Carter says that he doesn’t want to die. Fanning tells him that he doesn’t have to. He can choose to be part of Fanning’s family, instead. Wanting human connection is understandable, but in the end it just brings pain. He was poor and black, so his love for Rachel got him blamed for Rachel’s death. That should make him angry.
Fanning: “I’m offering you a new life. One without pain, one without suffering. Power is what you’ve been missing. Love without power is misery. Choose, Carter. Do it. Now. You can curl up and die or you can be at the top of the food chain. You can cash in or you can run the table. You can be the victim, or you can be the perpetrator. Either way, you’re heart is going to stop beating in eight seconds. What’s it gonna be?”
During this speech, Brad returns to Amy. They hug and comfort each other. Richards watches as Paulson’s body is removed from the roof. It hits him that he’s murdered a friend to protect the virals and himself. He doubles over with the emotion of the realization. Shauna comforts him.
Carter’s eyes turn orange, he rips out his IV and stands up, roaring like a lion. Blood pours out of his mouth as the rest of his fanged teeth come in. He leaps out of the metal tub and pounces on the nearest unnamed extra, dragging her to the floor and biting her neck.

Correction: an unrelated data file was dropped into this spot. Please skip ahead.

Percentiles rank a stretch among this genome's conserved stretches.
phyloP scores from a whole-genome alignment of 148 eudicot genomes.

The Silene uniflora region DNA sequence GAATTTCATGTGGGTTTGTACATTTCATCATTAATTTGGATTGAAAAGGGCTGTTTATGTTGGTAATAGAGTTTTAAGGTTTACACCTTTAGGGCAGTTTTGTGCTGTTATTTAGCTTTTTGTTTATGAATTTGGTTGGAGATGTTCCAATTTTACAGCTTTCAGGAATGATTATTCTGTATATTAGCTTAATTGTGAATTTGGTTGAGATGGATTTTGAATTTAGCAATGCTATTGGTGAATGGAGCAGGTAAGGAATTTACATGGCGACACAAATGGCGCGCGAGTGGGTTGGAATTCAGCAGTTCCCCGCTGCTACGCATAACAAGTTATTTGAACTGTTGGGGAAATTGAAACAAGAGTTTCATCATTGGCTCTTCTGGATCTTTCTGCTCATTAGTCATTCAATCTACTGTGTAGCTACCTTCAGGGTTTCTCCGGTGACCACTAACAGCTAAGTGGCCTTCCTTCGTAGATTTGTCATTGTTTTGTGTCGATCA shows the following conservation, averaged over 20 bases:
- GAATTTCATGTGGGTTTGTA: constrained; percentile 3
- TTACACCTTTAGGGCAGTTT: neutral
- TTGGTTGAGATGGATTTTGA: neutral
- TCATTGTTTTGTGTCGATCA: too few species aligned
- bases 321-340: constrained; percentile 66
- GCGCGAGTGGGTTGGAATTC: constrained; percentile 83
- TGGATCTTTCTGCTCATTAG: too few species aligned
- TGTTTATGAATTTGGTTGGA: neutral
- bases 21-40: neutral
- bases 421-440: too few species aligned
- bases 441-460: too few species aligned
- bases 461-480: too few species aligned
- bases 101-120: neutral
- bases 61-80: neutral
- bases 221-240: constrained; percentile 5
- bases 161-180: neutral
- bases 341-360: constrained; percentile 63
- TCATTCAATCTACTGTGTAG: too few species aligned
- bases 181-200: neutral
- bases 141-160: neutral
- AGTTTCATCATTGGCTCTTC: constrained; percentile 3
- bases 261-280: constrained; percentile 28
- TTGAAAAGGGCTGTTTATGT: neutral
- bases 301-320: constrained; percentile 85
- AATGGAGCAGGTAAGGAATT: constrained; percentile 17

Everyone else in the room screams and runs away, except Lear, who runs toward him. The veins have darkened and become prominent on Carter’s face. His transformation is complete. When Lear gets to him, Carter grabs at his face, pulling his mask off while pushing him away. Pet and Sykes drag Lear into the airlock and safety.
Carter sucks the blood from the med tech while Lear, Sykes and Pet watch. Sykes notices that Lear has lost his mask, and has blood streaked down his face, including in the corner of his left eye and on his lip. She asks, “Whose blood is that?”
It looks to me like the blood on Jonas’ face belongs to the med tech, for the most part. The IV was in Carter’s left arm and he bit the med tech on the right side of her neck, which he was holding with his right arm. Carter grabbed Lear’s mask with his right hand. He was also bleeding from his mouth, so while it’s possible some of that blood is Carter’s own, most or all of it should be from the med tech’s neck.
Lear should be rushed into a decon shower, after having his face wiped very carefully with alcohol.
If Lear was exposed, he might need to start working on another form of cure, either using Amy’s blood, or the final one given to Carter, without the bad nucleotides. And maybe try to get far enough away from Fanning to avoid his telepathic control.